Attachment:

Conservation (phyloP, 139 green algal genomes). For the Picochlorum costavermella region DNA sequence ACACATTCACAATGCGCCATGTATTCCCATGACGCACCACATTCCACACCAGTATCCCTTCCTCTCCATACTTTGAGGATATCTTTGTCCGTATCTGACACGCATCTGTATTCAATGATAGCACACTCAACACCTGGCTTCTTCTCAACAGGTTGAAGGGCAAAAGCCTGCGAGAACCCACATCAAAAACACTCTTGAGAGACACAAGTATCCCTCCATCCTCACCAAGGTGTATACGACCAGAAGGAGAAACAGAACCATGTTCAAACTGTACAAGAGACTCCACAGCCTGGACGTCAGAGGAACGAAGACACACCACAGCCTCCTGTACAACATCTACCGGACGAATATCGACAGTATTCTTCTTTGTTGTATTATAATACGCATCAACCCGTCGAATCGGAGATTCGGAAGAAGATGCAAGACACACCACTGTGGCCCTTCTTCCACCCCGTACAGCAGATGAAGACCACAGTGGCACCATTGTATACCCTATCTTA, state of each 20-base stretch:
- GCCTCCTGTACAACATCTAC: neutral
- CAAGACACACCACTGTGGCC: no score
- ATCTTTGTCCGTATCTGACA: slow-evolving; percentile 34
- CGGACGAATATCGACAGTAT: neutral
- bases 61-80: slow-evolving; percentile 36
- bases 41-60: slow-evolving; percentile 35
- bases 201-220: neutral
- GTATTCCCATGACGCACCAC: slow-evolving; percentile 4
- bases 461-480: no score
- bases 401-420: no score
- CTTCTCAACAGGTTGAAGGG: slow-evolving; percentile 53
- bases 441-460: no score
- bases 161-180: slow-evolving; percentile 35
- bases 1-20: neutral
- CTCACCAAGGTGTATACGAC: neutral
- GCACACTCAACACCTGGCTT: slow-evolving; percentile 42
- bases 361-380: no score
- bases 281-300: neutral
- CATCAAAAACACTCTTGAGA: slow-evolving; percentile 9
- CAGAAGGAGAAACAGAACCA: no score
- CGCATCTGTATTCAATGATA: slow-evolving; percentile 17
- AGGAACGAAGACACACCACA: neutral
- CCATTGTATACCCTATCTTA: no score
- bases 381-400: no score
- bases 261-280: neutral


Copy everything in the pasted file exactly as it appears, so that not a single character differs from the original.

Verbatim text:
Conservation (phyloP, 139 green algal genomes). For the Picochlorum costavermella region DNA sequence ACACATTCACAATGCGCCATGTATTCCCATGACGCACCACATTCCACACCAGTATCCCTTCCTCTCCATACTTTGAGGATATCTTTGTCCGTATCTGACACGCATCTGTATTCAATGATAGCACACTCAACACCTGGCTTCTTCTCAACAGGTTGAAGGGCAAAAGCCTGCGAGAACCCACATCAAAAACACTCTTGAGAGACACAAGTATCCCTCCATCCTCACCAAGGTGTATACGACCAGAAGGAGAAACAGAACCATGTTCAAACTGTACAAGAGACTCCACAGCCTGGACGTCAGAGGAACGAAGACACACCACAGCCTCCTGTACAACATCTACCGGACGAATATCGACAGTATTCTTCTTTGTTGTATTATAATACGCATCAACCCGTCGAATCGGAGATTCGGAAGAAGATGCAAGACACACCACTGTGGCCCTTCTTCCACCCCGTACAGCAGATGAAGACCACAGTGGCACCATTGTATACCCTATCTTA, state of each 20-base stretch:
- GCCTCCTGTACAACATCTAC: neutral
- CAAGACACACCACTGTGGCC: no score
- ATCTTTGTCCGTATCTGACA: slow-evolving; percentile 34
- CGGACGAATATCGACAGTAT: neutral
- bases 61-80: slow-evolving; percentile 36
- bases 41-60: slow-evolving; percentile 35
- bases 201-220: neutral
- GTATTCCCATGACGCACCAC: slow-evolving; percentile 4
- bases 461-480: no score
- bases 401-420: no score
- CTTCTCAACAGGTTGAAGGG: slow-evolving; percentile 53
- bases 441-460: no score
- bases 161-180: slow-evolving; percentile 35
- bases 1-20: neutral
- CTCACCAAGGTGTATACGAC: neutral
- GCACACTCAACACCTGGCTT: slow-evolving; percentile 42
- bases 361-380: no score
- bases 281-300: neutral
- CATCAAAAACACTCTTGAGA: slow-evolving; percentile 9
- CAGAAGGAGAAACAGAACCA: no score
- CGCATCTGTATTCAATGATA: slow-evolving; percentile 17
- AGGAACGAAGACACACCACA: neutral
- CCATTGTATACCCTATCTTA: no score
- bases 381-400: no score
- bases 261-280: neutral